The season was Advent. Christmas was approaching, but everyone was so overwhelmed by the enormity of the disaster that normal celebrations and gift giving was severely curtailed. Yet, on January 6, we would be celebrating Christmas – the joy of the Christ Child coming into the world – and greeting one another, “Christ is revealed among us!”

I was approached by the San Jose Mercury News to write a piece focusing on my sermon for Christmas: “God is Revealed, but where was He when we needed Him?” Here then, is what I offered and was printed January 5, 1989:

One of the most difficult questions asked of a priest is the question of evil. The problem is this: If God is good, and God is all powerful, why is there evil in the world? Since evil is a reality in this world, then it follows that either God is not all-powerful, or God does not will the good, or God does not exist. The search for an answer is more troubling when evil occurs in the form of a natural disaster, such as the Armenian earthquake. It seems that there is no one to blame but God.

This year, on January 6th the Armenian Church will celebrate Theophany (sometimes called Armenian Christmas). More than Christmas, we celebrate the Revelation of God to the world through His Son, Jesus Christ. Theophany is one of the major feast days of the Church. Far from a feast, this year will be different for Armenians. Still fresh in our minds is the tragedy of December 7, 1988 when we lost over 50,000 people to a natural disaster. Although this number is great by any standard, it is particularly significant for a small group of people such as the Armenians because it represents about 1% of the total world population of Armenians and approximately 2% of the population in Armenia. In comparison, if an earthquake in the United States killed 2% of the population, we would lose five million people! One third of Armenia was leveled. Imagine one third of the United States leveled – from the Rocky Mountains to the Western coast!

When facing such devastation, it is only natural to ask why? Even more, why did not God spare the good Armenian people?  Why did He not intervene? Why the Armenian people? The same ones who were the first to accept Christianity, the ones who have so piously observed the faith for centuries, the ones who defended the faith to death, why them? When the history of a people, such as the Armenian’s, is plagued by devastation and tragedy, the questioning goes deeper: Why believe in a God who cannot save us from these dangers? I am confronted with questions such as these almost daily.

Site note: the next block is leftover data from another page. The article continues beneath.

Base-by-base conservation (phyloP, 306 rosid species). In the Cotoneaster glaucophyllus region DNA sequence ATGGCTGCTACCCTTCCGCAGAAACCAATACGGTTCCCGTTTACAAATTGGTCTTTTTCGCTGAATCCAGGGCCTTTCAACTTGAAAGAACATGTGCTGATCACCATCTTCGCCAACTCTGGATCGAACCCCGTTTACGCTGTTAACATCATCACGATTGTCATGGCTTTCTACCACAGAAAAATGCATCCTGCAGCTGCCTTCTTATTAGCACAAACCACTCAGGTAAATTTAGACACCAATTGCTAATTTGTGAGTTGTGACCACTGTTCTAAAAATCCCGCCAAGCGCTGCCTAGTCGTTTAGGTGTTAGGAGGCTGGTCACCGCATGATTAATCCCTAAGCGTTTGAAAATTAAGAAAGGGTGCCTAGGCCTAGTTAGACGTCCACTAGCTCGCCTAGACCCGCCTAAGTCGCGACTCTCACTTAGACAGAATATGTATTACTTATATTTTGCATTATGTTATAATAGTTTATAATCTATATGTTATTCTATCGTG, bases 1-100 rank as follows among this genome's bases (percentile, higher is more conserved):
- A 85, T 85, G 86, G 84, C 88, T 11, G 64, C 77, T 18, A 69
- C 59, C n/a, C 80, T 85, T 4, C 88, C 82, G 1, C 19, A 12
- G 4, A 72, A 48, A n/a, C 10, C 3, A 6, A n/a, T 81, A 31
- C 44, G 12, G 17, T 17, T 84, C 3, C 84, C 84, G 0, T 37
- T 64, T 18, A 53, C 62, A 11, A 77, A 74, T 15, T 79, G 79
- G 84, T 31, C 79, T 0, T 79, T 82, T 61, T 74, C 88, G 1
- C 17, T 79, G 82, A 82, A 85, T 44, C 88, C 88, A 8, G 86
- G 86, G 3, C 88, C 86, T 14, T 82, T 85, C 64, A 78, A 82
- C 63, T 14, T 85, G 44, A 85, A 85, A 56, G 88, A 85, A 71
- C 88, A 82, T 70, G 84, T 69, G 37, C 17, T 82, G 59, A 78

I also hear some answers. Some feel God has abandoned the Armenians for some divine purpose and plan. Even some doomsday forecasters claim the earthquake was part of the “signs of the times.” It is interesting to note, how quickly we are willing to thrust aside reason and logic when hit by calamity.

For me, I do not shy away from the scientific and logical approach. Why did the earthquake happen? Because the earth shifts. Why did people die? Because people were trapped under the rubble of buildings which were constructed poorly. Why didn’t God step in and save the Armenian people? I don’t know, but I venture to say that things just don’t work that way.

In times of crisis, our mental image of God transforms Him into a kind of superman. After all, He is omnipotent.  But the order of nature is such that that there is an imperfection built into this world. Lightning causes fires. Drought causes crops to wither and brings famine. The shifting and settling of the earth causes earthquakes. And sometimes, unfortunately, people die.